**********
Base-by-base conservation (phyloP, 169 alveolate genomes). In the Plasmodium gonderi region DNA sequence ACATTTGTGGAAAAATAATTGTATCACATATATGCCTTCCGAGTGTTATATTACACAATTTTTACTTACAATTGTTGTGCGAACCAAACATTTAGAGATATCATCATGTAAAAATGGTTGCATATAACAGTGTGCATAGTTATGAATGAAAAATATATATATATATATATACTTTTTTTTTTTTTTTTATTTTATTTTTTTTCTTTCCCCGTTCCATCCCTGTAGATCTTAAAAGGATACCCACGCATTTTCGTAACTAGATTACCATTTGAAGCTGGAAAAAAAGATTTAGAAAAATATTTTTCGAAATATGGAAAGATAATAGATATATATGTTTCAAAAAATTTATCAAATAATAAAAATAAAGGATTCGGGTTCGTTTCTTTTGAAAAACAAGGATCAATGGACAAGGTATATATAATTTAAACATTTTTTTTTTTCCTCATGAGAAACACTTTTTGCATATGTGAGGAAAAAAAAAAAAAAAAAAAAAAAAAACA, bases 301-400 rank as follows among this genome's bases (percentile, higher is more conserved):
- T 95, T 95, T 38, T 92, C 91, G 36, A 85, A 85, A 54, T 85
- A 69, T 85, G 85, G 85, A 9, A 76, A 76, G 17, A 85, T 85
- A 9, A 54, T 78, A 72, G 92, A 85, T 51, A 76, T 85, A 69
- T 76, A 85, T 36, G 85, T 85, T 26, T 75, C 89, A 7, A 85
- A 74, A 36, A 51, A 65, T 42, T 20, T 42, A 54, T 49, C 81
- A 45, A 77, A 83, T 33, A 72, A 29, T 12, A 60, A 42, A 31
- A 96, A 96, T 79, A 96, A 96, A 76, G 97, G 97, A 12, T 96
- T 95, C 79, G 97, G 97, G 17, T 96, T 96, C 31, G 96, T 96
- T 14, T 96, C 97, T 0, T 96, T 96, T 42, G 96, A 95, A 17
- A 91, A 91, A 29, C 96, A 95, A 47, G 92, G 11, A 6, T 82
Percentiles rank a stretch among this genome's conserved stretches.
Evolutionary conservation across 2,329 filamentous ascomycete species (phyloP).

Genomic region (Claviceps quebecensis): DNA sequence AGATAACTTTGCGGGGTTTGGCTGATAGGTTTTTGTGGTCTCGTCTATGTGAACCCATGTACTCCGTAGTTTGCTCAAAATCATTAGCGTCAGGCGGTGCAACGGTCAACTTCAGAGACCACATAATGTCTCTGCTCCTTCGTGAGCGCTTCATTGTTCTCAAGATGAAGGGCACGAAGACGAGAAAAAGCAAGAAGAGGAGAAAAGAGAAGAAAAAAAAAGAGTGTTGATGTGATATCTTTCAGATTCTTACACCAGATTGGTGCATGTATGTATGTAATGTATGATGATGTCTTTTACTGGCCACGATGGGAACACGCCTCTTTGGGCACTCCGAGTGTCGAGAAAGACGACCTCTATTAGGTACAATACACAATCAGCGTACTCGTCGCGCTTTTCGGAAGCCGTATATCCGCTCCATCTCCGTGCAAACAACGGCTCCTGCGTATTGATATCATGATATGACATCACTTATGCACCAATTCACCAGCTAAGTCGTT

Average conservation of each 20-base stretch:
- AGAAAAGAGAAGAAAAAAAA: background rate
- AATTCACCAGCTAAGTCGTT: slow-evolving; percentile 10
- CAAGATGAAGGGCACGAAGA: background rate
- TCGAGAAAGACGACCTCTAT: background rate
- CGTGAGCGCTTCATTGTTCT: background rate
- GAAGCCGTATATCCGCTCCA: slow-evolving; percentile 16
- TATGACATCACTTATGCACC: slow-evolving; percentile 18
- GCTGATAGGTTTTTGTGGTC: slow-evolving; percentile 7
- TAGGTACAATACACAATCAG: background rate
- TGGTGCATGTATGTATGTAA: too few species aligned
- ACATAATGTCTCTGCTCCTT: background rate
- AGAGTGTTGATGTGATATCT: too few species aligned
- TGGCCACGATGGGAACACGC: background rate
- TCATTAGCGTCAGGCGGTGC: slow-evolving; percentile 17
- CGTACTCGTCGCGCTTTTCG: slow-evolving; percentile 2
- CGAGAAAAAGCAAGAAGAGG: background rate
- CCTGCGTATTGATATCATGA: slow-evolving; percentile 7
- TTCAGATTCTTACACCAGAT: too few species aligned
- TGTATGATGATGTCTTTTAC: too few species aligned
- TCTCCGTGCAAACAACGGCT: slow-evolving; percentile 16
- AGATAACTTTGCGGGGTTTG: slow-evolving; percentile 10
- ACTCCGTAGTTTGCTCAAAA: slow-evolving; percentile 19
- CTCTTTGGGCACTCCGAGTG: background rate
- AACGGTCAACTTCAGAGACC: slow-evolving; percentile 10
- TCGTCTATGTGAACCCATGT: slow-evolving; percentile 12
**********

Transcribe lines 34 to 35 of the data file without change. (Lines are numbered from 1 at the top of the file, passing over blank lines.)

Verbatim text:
- TGTATGATGATGTCTTTTAC: too few species aligned
- TCTCCGTGCAAACAACGGCT: slow-evolving; percentile 16